A Superior Wilderness Isle Royale National Park – stunning beauty, peaceful solitude

Art Weber

        Isle Royale National Park in Lake Superior isn’t for everyone.
        It’s wild, remote and the least-visited national park in the lower 48 states, but one of the most beautifully fascinating. No one lives there year-round. Most of the year, there are more wolves and moose than people.
        Over 45 miles long and as much as nine miles wide, it’s the largest island in the world’s largest freshwater lake. Most visitors arrive on the Ranger III, the national park-operated passenger ferry out of Houghton, Michigan. Whether you go by boat or plane, you land in a world that is refreshingly stripped of many of the trappings of modern life.                Visitors can rough it a little easier by staying in the cottages or the lodge at Rock Harbor, which functions as the only real settlement on the island. Windigo, at the other end of the island, offers the only other showers, a small laundromat, and a campers’ store that can’t be counted on to have anything more than basics.
        Yep, if it’s a dramatic change you seek, Isle Royale may be the perfect breakout trip after all those months of COVID confinement.
        It’s a magical place. Really. Prehistoric visitors likely regarded it that way. More recently for the Ojibwe, it was a place to hunt, trap, maple sugar, fish and engage in spiritual practice. Copper in nearly pure form is near the surface of Isle Royale and for several thousand years it’s been mined from ancient surface pits and used for weapon points and ceremonial artifacts.
        The lack of amenities is more than compensated by the scenery. Pristine North Woods; cool, clear wilderness lakes where loons provide the best music on the island and high open rocky ridges with stunning overlooks.
        Climb to the top of the Greenstone Ridge and drink in the view. Walk the Minong Ridge and learn what rugged really looks like, and how scenic a rugged shoreline can be.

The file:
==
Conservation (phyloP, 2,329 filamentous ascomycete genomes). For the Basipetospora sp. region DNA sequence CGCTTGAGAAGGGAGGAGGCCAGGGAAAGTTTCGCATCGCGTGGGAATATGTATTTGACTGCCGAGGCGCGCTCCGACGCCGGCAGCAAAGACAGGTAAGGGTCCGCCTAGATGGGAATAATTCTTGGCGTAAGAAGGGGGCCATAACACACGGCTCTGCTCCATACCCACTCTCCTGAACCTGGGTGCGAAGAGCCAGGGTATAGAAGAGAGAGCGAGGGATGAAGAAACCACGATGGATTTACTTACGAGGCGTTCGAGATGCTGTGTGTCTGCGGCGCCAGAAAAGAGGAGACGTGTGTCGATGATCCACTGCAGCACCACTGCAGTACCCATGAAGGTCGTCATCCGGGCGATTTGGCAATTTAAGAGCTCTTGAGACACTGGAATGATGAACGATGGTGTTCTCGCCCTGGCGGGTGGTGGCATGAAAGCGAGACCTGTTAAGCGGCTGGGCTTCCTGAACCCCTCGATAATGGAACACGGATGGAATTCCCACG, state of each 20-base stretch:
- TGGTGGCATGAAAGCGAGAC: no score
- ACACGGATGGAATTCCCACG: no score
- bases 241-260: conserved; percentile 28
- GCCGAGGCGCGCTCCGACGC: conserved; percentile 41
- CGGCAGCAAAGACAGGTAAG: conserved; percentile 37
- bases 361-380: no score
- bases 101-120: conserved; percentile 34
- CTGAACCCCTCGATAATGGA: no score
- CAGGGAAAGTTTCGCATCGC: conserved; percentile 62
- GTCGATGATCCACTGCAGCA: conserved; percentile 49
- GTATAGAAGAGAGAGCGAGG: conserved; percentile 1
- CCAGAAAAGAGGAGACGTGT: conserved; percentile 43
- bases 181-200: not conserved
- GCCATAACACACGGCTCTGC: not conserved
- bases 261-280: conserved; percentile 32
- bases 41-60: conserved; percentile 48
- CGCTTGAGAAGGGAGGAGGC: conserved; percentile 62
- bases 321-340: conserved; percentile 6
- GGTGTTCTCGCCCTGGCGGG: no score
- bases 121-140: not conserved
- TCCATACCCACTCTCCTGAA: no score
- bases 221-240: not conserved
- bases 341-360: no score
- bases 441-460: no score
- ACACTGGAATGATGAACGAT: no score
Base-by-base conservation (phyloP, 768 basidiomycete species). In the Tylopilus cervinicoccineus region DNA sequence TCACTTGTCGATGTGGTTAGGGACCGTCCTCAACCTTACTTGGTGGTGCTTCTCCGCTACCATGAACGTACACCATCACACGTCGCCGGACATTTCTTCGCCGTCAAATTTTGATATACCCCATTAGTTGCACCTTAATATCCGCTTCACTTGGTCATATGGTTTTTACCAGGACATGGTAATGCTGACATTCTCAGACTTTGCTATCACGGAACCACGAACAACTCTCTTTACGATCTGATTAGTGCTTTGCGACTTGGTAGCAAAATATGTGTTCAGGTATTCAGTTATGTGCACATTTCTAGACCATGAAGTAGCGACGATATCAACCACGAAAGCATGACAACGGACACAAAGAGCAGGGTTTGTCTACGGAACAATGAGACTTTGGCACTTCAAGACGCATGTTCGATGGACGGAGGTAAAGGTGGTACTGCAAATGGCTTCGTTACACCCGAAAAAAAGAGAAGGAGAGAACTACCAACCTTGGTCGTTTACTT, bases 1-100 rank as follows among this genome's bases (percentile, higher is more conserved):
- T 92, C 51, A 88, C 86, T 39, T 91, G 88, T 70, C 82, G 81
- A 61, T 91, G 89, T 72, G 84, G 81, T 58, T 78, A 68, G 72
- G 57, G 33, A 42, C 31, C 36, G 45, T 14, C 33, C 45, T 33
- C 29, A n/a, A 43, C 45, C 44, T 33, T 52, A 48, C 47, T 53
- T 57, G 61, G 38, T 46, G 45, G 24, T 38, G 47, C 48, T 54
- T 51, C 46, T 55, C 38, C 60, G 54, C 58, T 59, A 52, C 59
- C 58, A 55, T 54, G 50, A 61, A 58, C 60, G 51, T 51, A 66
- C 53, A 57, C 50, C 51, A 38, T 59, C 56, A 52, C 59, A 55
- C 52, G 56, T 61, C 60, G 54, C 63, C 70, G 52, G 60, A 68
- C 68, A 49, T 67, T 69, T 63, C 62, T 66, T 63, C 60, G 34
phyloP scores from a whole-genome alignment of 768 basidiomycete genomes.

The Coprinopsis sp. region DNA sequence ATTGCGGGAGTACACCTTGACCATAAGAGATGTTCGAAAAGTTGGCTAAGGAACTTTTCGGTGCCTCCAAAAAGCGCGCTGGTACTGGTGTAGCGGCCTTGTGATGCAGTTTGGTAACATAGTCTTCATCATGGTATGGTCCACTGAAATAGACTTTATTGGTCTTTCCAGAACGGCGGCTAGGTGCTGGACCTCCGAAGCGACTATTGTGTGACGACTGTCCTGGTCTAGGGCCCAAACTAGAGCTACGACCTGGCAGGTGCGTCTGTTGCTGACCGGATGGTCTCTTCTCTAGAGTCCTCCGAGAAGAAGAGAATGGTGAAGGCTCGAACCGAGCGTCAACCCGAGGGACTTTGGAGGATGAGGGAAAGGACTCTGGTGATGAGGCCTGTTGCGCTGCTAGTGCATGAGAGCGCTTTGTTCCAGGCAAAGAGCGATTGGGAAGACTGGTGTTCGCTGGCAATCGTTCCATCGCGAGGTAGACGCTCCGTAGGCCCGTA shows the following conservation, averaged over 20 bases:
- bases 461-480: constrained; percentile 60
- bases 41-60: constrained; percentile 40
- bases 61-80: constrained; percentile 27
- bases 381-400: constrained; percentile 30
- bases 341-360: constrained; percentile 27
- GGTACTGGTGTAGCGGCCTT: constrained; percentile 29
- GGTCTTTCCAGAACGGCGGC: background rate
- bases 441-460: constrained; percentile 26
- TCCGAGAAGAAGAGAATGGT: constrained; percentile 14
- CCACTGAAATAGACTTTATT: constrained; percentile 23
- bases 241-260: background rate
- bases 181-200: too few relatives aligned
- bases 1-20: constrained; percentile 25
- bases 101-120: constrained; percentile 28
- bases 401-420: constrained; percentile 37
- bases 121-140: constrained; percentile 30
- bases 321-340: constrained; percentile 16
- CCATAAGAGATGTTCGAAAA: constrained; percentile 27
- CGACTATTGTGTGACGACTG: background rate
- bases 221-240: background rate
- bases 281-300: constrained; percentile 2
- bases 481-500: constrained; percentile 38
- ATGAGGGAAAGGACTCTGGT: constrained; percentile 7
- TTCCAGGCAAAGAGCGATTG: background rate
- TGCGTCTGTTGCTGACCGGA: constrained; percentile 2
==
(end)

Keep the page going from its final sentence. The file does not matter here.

The island lies in a strong southwest to northeast orientation, closer to Minnesota and Ontario than to Michigan. If Lake Superior looks vaguely like a wolf’s head, Isle Royale is its eye. The Greenstone Ridge forms the backbone of the island with other smaller ridges running parallel. Between the ridges are deep troughs dotted with lakes and wetlands. Backpackers learn the lesson that it’s easier to stay on the ridges than to cut back and forth across the island.
        The busiest months on the island are July and August, though busy is a relative term. It can seem like a small crowd sometimes at Rock Harbor after the ranger arrives and hikers gather dockside, prepping to head out the trail to the Daisy Farm Campground, Isle Royale’s equivalent of the main highway out of town. But it thins out rapidly and quiet settles back in. What it has in plentiful supply are solitude, incredible beauty, bountiful wildlife and primitive North Woods habitat.
        Getting there
        It’s a 600-mile mile drive up I-75 to the Mackinac Bridge then across Michigan’s upper peninsula to Isle Royale’s doorstep at Houghton on the Keweenaw Peninsula. From there it’s a 30-minute seaplane ride or a leisurely six-hour cruise on the 165-foot-long Ranger III, the largest piece of moving equipment in the National Park System. Three other boats ferry passengers to Isle Royale but the Ranger is the best choice for anyone squeamish about crossing a finicky Lake Superior.
        For more information, visit the Isle Royale National Park website at www.nps.gov/isro.
        For the best in guidebook information and maps, visit www.MichiganTrailMaps.com. Jim Dufresne, Michigan’s top outdoor adventurer and writer, provides excellent descriptive detailed information that’s invaluable for all visitors, especially those heading into the backcountry.


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